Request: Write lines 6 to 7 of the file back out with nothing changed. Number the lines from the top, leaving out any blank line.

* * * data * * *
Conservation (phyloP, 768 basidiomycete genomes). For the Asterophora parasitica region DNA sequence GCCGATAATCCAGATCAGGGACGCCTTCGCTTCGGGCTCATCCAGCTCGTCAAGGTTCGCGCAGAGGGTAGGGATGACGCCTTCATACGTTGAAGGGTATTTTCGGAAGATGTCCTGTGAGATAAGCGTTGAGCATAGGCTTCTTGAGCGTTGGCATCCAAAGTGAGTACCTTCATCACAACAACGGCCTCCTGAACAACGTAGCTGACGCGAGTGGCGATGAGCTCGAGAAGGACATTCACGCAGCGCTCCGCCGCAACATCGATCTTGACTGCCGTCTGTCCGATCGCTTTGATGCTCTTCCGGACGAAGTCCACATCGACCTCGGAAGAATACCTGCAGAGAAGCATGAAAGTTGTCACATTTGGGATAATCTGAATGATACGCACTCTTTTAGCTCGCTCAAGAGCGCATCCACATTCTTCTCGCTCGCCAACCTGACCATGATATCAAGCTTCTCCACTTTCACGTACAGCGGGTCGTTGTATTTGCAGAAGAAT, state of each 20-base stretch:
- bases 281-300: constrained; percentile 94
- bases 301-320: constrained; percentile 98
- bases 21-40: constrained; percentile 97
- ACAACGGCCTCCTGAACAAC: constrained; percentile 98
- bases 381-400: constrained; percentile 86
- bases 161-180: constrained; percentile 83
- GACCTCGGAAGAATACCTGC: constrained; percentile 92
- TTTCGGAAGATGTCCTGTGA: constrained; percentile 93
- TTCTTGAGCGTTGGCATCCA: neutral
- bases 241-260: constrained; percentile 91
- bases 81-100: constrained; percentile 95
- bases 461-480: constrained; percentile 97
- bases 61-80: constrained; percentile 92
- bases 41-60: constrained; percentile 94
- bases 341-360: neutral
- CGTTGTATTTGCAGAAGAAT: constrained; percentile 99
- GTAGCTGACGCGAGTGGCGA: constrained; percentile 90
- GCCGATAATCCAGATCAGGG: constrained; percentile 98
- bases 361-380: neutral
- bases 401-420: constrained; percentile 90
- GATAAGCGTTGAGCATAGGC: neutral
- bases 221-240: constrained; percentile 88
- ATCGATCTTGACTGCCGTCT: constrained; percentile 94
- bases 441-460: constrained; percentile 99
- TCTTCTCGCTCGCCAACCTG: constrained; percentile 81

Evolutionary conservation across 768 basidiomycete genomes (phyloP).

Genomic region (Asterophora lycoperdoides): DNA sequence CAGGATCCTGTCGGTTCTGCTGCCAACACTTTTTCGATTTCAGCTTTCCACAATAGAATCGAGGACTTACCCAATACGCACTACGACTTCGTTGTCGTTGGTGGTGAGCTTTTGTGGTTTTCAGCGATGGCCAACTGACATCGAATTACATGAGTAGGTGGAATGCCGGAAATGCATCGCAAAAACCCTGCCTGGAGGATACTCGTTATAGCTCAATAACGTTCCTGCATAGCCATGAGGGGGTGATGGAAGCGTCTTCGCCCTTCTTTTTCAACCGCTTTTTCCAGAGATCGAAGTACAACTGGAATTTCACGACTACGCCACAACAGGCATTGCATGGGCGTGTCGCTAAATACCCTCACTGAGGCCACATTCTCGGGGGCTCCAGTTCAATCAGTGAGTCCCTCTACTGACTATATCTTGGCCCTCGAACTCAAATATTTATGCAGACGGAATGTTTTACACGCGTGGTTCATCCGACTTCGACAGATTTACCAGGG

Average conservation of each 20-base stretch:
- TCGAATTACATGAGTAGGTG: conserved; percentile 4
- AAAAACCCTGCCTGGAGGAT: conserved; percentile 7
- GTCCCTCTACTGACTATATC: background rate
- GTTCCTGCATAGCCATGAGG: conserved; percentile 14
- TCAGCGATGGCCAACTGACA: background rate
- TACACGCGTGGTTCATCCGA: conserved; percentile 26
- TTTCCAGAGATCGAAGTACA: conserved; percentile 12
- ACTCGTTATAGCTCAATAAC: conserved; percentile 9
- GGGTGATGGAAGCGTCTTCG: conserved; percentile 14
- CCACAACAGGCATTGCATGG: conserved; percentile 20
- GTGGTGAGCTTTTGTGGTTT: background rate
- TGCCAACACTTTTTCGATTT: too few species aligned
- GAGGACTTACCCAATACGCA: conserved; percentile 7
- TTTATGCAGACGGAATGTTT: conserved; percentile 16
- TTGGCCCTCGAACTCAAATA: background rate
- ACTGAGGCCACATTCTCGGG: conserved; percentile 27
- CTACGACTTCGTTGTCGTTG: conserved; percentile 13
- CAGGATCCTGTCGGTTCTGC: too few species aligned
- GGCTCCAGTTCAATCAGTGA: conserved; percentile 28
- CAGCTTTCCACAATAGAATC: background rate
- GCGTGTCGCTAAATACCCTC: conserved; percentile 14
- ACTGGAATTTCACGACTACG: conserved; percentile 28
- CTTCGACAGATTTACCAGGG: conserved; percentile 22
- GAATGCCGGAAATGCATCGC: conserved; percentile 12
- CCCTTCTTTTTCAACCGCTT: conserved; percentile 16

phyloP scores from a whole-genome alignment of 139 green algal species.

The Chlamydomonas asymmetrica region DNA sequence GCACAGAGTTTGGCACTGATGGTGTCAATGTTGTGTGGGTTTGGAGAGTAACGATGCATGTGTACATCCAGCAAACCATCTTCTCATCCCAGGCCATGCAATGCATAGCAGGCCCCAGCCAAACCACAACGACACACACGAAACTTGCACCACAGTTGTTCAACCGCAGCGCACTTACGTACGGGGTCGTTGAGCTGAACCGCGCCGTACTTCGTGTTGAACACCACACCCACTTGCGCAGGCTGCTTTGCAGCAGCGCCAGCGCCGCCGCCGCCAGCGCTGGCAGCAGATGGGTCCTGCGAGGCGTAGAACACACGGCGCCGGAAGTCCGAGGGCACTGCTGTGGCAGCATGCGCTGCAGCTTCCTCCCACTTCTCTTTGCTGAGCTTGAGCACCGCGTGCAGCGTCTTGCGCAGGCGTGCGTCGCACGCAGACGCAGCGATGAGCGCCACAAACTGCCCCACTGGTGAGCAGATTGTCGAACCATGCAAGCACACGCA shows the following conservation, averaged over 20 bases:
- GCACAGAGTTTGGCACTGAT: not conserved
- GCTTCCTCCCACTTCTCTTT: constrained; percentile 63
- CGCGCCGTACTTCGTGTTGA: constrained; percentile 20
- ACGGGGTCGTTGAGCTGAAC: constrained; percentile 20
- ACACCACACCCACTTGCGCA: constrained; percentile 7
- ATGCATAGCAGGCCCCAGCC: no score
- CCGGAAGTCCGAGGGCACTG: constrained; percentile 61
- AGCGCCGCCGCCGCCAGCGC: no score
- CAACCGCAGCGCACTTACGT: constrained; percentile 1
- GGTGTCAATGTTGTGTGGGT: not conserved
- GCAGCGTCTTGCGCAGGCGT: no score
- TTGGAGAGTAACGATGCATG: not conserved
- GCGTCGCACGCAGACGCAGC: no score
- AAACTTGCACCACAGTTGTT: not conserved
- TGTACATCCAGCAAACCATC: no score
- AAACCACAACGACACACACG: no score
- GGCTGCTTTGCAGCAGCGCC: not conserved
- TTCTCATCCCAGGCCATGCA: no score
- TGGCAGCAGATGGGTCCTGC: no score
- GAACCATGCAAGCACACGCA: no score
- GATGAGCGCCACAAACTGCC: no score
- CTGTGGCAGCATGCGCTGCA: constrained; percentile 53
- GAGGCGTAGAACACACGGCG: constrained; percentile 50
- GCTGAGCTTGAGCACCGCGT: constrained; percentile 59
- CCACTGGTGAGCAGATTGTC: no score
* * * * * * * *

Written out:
- bases 381-400: constrained; percentile 86
- bases 161-180: constrained; percentile 83